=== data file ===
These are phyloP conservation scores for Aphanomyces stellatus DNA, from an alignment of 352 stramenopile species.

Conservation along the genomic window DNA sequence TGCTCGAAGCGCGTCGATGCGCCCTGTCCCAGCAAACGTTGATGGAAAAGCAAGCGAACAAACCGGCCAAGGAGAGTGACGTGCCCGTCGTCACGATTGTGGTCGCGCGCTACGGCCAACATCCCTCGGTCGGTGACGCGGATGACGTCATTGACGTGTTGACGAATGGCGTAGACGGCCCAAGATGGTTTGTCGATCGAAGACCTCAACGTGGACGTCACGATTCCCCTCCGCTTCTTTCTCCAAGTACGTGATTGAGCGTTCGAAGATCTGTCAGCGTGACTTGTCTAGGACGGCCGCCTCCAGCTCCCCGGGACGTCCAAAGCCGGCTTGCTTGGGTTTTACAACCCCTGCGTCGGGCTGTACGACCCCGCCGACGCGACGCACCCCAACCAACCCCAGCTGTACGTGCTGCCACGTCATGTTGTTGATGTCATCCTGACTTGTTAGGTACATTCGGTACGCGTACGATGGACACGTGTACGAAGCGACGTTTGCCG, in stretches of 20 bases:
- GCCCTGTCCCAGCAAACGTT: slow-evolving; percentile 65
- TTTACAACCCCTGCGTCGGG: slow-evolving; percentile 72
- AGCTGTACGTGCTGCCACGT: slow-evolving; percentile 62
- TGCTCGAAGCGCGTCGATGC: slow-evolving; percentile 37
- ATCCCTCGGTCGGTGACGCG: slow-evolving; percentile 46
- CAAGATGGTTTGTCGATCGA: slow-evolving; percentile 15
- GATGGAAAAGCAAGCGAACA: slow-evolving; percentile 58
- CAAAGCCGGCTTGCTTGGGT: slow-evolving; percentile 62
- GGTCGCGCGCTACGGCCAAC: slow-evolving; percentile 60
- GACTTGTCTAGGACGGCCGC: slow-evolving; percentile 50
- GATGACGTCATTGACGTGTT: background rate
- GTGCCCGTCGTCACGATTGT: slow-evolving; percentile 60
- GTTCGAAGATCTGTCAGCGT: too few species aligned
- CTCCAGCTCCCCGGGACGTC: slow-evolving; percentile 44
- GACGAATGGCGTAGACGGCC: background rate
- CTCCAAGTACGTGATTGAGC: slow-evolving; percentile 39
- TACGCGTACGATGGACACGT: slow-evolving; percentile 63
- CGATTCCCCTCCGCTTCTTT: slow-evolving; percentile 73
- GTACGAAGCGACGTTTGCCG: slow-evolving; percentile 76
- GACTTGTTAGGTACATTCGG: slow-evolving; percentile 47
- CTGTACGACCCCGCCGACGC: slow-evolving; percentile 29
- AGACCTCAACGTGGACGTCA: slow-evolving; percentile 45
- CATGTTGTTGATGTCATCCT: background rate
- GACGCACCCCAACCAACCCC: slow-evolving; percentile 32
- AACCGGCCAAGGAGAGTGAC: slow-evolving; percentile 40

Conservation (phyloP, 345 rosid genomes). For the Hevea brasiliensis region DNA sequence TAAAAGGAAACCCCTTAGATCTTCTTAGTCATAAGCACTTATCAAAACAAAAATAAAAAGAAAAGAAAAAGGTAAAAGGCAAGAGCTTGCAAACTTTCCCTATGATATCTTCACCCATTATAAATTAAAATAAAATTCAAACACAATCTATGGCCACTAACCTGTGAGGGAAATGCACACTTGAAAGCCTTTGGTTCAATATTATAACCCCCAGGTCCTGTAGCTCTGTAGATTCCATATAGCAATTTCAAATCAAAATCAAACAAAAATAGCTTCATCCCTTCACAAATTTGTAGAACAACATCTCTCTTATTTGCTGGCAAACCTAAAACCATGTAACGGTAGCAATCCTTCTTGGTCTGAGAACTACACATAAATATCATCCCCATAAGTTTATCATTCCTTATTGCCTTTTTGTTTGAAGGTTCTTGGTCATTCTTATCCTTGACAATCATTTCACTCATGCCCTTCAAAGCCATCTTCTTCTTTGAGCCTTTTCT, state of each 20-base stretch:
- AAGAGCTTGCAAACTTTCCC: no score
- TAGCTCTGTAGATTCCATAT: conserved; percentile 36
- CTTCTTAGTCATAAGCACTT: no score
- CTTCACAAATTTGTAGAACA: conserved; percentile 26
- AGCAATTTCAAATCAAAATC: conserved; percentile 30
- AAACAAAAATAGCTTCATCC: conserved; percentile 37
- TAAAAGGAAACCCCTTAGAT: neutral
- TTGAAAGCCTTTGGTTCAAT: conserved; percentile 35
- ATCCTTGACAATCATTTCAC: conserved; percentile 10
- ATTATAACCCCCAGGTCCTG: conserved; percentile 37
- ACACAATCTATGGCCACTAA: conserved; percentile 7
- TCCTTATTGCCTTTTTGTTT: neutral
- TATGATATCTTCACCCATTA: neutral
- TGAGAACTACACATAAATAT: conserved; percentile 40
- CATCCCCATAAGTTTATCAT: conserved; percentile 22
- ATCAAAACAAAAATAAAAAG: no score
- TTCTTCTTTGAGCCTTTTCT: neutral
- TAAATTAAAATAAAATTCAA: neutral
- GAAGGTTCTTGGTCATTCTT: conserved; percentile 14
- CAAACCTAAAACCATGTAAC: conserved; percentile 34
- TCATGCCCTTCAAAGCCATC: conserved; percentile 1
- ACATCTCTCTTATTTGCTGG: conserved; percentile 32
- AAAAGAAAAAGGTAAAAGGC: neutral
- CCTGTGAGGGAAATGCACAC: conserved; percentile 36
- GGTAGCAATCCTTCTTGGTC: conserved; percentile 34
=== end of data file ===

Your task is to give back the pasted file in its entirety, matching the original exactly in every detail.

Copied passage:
These are phyloP conservation scores for Aphanomyces stellatus DNA, from an alignment of 352 stramenopile species.

Conservation along the genomic window DNA sequence TGCTCGAAGCGCGTCGATGCGCCCTGTCCCAGCAAACGTTGATGGAAAAGCAAGCGAACAAACCGGCCAAGGAGAGTGACGTGCCCGTCGTCACGATTGTGGTCGCGCGCTACGGCCAACATCCCTCGGTCGGTGACGCGGATGACGTCATTGACGTGTTGACGAATGGCGTAGACGGCCCAAGATGGTTTGTCGATCGAAGACCTCAACGTGGACGTCACGATTCCCCTCCGCTTCTTTCTCCAAGTACGTGATTGAGCGTTCGAAGATCTGTCAGCGTGACTTGTCTAGGACGGCCGCCTCCAGCTCCCCGGGACGTCCAAAGCCGGCTTGCTTGGGTTTTACAACCCCTGCGTCGGGCTGTACGACCCCGCCGACGCGACGCACCCCAACCAACCCCAGCTGTACGTGCTGCCACGTCATGTTGTTGATGTCATCCTGACTTGTTAGGTACATTCGGTACGCGTACGATGGACACGTGTACGAAGCGACGTTTGCCG, in stretches of 20 bases:
- GCCCTGTCCCAGCAAACGTT: slow-evolving; percentile 65
- TTTACAACCCCTGCGTCGGG: slow-evolving; percentile 72
- AGCTGTACGTGCTGCCACGT: slow-evolving; percentile 62
- TGCTCGAAGCGCGTCGATGC: slow-evolving; percentile 37
- ATCCCTCGGTCGGTGACGCG: slow-evolving; percentile 46
- CAAGATGGTTTGTCGATCGA: slow-evolving; percentile 15
- GATGGAAAAGCAAGCGAACA: slow-evolving; percentile 58
- CAAAGCCGGCTTGCTTGGGT: slow-evolving; percentile 62
- GGTCGCGCGCTACGGCCAAC: slow-evolving; percentile 60
- GACTTGTCTAGGACGGCCGC: slow-evolving; percentile 50
- GATGACGTCATTGACGTGTT: background rate
- GTGCCCGTCGTCACGATTGT: slow-evolving; percentile 60
- GTTCGAAGATCTGTCAGCGT: too few species aligned
- CTCCAGCTCCCCGGGACGTC: slow-evolving; percentile 44
- GACGAATGGCGTAGACGGCC: background rate
- CTCCAAGTACGTGATTGAGC: slow-evolving; percentile 39
- TACGCGTACGATGGACACGT: slow-evolving; percentile 63
- CGATTCCCCTCCGCTTCTTT: slow-evolving; percentile 73
- GTACGAAGCGACGTTTGCCG: slow-evolving; percentile 76
- GACTTGTTAGGTACATTCGG: slow-evolving; percentile 47
- CTGTACGACCCCGCCGACGC: slow-evolving; percentile 29
- AGACCTCAACGTGGACGTCA: slow-evolving; percentile 45
- CATGTTGTTGATGTCATCCT: background rate
- GACGCACCCCAACCAACCCC: slow-evolving; percentile 32
- AACCGGCCAAGGAGAGTGAC: slow-evolving; percentile 40

Conservation (phyloP, 345 rosid genomes). For the Hevea brasiliensis region DNA sequence TAAAAGGAAACCCCTTAGATCTTCTTAGTCATAAGCACTTATCAAAACAAAAATAAAAAGAAAAGAAAAAGGTAAAAGGCAAGAGCTTGCAAACTTTCCCTATGATATCTTCACCCATTATAAATTAAAATAAAATTCAAACACAATCTATGGCCACTAACCTGTGAGGGAAATGCACACTTGAAAGCCTTTGGTTCAATATTATAACCCCCAGGTCCTGTAGCTCTGTAGATTCCATATAGCAATTTCAAATCAAAATCAAACAAAAATAGCTTCATCCCTTCACAAATTTGTAGAACAACATCTCTCTTATTTGCTGGCAAACCTAAAACCATGTAACGGTAGCAATCCTTCTTGGTCTGAGAACTACACATAAATATCATCCCCATAAGTTTATCATTCCTTATTGCCTTTTTGTTTGAAGGTTCTTGGTCATTCTTATCCTTGACAATCATTTCACTCATGCCCTTCAAAGCCATCTTCTTCTTTGAGCCTTTTCT, state of each 20-base stretch:
- AAGAGCTTGCAAACTTTCCC: no score
- TAGCTCTGTAGATTCCATAT: conserved; percentile 36
- CTTCTTAGTCATAAGCACTT: no score
- CTTCACAAATTTGTAGAACA: conserved; percentile 26
- AGCAATTTCAAATCAAAATC: conserved; percentile 30
- AAACAAAAATAGCTTCATCC: conserved; percentile 37
- TAAAAGGAAACCCCTTAGAT: neutral
- TTGAAAGCCTTTGGTTCAAT: conserved; percentile 35
- ATCCTTGACAATCATTTCAC: conserved; percentile 10
- ATTATAACCCCCAGGTCCTG: conserved; percentile 37
- ACACAATCTATGGCCACTAA: conserved; percentile 7
- TCCTTATTGCCTTTTTGTTT: neutral
- TATGATATCTTCACCCATTA: neutral
- TGAGAACTACACATAAATAT: conserved; percentile 40
- CATCCCCATAAGTTTATCAT: conserved; percentile 22
- ATCAAAACAAAAATAAAAAG: no score
- TTCTTCTTTGAGCCTTTTCT: neutral
- TAAATTAAAATAAAATTCAA: neutral
- GAAGGTTCTTGGTCATTCTT: conserved; percentile 14
- CAAACCTAAAACCATGTAAC: conserved; percentile 34
- TCATGCCCTTCAAAGCCATC: conserved; percentile 1
- ACATCTCTCTTATTTGCTGG: conserved; percentile 32
- AAAAGAAAAAGGTAAAAGGC: neutral
- CCTGTGAGGGAAATGCACAC: conserved; percentile 36
- GGTAGCAATCCTTCTTGGTC: conserved; percentile 34